It’s a tradition here in the Joe Zone to welcome the December solstice, when the winter invades the Northern Hemisphere. Yesterday, December 21, was that day. Excuse me while I cover my ears to protect me from the shrieking – mine, I mean.
Many people love to complain about the weather. I know I do; in fact, it’s one of my best talents. I could even say I’m gifted in the area of weather grumping. So let’s objectively examine the hated season of winter, that abysmal time of year when death would be welcome relief. I can feel myself curling up like one of the dry, lifeless leaves shriveling and shivering on my lawn, under six inches of ice.
Of course, winter isn’t all bad. Some people actually like winter, and in fact look forward to it. They enjoy the cold, the snow, the lack of light, the misery, the depression, the soul-sucking numbness that winter brings. It’s an acquired taste.
Welcome or not, the winter solstice has come. Sol, of course, is what we call the sun (at least, those of us on a first-name basis with it), so it’s easy to figure out that the word “solstice” comes from shortening “Sol stuck in ice.” Similarly, “December” refers to the “declining ember” of the sun in the winter sky. English is actually a very easy and obvious language, if we just pay attention.
One of winter’s few redeeming virtues is that it contains Christmas, that special time of joy, hope, renewal, and bonding with annoying family members that you wish were stuck in ice – preferably a distant glacier. But it’s the time of goodwill towards all, not just those we like, so we suck it up. However, Christmas comes just a few days after winter’s arrival, so once it’s gone, we’re facing three months of frigid darkness with not much to brighten our days. Some people like to counter the winter blahs with activities, like skiing. That works quite well, as the broken bones take your mind off of the weather.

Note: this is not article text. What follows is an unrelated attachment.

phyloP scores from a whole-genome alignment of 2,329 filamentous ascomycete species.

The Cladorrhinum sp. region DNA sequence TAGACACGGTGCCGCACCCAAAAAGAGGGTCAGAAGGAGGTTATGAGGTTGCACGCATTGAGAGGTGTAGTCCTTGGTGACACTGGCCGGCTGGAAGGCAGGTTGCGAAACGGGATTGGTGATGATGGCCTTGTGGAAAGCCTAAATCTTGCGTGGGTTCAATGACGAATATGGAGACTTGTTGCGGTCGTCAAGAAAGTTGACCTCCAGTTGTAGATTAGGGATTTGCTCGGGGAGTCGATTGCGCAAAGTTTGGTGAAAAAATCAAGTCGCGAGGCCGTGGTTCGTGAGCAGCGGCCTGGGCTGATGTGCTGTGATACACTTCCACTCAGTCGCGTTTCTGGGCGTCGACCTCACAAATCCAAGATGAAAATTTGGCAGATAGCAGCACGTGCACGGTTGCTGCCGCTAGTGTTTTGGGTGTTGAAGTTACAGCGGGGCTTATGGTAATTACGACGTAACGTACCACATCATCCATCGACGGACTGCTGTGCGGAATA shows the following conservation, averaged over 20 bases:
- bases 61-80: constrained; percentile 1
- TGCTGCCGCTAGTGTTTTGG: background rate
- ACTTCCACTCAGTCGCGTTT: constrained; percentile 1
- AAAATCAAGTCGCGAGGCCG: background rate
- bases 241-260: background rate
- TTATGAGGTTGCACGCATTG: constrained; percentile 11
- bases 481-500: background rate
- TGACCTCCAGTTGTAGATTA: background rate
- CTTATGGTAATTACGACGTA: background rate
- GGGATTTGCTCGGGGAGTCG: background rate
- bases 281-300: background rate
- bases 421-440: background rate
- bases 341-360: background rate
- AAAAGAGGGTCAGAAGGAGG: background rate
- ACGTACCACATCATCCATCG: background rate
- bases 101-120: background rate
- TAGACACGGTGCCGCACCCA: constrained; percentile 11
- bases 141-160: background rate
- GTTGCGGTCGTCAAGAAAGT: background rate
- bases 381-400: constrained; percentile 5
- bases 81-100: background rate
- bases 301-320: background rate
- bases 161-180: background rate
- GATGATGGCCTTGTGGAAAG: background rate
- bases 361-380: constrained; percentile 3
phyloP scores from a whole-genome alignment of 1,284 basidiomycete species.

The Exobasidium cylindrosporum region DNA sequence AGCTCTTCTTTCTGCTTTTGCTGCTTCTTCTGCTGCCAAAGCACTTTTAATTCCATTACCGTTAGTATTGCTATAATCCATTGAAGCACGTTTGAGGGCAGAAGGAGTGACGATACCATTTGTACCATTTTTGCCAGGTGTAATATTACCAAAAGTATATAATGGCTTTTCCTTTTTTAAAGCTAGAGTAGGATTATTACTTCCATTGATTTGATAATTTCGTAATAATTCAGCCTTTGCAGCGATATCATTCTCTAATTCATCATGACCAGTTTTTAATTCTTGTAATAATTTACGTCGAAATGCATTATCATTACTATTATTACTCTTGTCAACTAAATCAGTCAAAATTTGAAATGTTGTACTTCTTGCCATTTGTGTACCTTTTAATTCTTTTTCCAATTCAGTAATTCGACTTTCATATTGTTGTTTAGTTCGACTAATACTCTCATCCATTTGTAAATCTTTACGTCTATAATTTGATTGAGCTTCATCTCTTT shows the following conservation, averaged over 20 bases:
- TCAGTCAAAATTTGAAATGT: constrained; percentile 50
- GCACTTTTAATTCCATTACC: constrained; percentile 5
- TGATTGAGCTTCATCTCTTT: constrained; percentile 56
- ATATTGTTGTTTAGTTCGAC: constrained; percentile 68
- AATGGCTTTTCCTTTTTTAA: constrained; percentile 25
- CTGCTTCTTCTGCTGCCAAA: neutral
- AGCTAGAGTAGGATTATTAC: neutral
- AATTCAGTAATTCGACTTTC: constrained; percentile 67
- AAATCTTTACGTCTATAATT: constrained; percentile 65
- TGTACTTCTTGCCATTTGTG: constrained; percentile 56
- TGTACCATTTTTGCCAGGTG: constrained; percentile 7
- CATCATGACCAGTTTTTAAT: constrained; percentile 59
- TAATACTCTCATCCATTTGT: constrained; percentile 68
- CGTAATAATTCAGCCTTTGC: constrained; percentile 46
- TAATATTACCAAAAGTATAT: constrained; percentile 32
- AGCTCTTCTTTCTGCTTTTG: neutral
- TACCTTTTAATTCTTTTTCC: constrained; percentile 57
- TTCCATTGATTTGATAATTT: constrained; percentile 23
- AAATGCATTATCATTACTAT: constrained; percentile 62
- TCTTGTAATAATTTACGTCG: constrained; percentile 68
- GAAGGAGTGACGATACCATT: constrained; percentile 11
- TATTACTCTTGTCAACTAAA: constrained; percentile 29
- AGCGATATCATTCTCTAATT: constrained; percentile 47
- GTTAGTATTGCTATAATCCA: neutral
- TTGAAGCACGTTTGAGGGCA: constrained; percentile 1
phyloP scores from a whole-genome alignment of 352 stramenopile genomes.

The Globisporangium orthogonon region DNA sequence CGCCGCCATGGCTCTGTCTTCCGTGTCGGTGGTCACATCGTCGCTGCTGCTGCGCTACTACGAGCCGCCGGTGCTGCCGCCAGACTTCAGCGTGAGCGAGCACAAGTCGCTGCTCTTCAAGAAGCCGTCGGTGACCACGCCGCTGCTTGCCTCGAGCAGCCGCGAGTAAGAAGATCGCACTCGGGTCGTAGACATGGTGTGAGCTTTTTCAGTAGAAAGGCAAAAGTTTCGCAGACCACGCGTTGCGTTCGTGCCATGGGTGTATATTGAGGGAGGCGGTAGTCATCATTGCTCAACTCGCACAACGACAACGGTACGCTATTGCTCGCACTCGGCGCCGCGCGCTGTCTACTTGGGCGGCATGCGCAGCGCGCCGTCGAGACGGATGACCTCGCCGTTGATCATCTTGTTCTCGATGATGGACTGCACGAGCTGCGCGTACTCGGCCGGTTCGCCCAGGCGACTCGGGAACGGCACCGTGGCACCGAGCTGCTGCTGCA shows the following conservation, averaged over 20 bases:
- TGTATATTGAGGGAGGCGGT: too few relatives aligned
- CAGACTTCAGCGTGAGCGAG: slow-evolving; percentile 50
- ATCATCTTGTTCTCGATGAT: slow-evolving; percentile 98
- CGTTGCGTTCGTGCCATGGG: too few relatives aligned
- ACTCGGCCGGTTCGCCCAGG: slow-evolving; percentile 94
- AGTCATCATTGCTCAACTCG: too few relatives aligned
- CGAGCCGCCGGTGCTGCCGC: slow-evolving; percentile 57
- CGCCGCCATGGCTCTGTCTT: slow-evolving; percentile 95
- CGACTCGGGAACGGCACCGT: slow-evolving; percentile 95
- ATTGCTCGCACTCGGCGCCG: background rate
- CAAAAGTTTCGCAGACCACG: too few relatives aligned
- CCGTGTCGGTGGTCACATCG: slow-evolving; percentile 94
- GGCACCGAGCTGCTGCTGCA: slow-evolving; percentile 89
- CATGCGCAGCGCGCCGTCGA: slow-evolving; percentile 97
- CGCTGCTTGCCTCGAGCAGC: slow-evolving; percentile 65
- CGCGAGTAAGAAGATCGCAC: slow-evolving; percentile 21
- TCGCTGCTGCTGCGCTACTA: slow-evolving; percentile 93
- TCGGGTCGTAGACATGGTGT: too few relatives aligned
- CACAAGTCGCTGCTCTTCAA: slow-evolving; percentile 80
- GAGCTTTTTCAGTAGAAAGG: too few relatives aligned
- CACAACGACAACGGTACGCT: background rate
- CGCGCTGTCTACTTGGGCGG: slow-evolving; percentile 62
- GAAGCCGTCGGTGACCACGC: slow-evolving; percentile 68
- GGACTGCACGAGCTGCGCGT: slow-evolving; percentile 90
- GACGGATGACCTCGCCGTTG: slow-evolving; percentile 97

The first day of winter is sometimes called the shortest day of the year, meaning it has the fewest hours of daylight. The actual number of hours varies by latitude. It’s about nine hours and fifteen minutes in the Pittsburgh area, which means, taking into account naps, clouds, and blinking, we see the sun for about 37 seconds. Fortunately, the hours of light increase daily, even as the temperatures continue their long, sickening slide into the tank, so that by the time average temperatures reach their minimum in late January, we’ll see about three and a half minutes of sunlight per day. This is just as well, because when we get more than ten minutes of sun, I need to start using sunblock.
And now, what better way to pay homage to winter, than to conclude with a few lines of lame, hackneyed verse? I have no idea, so here once again is my Ode to Winter:
Autumn is history, winter is here,
Let’s all greet it with a boo and a jeer.
My fingers are numb, my brain is number,
My toes just broke off, geez what a bummer!
My blood has stopped flowing, I need intervention,
My body is in cryogenic suspension.
Look out all, here comes the Polar Vortex!
My brain is frozen, my medulla and cortex.
A beach! The sun! I need some Fahrenheit!
I’m frozen throughout, my face is all barren white!
Get me a hot tub, be my hero,
My body temp’s down to absolute zero.
I’m a frozen Joe-pop, in need of resuscitation,
Thaw me out with a torch, or an equatorial vacation.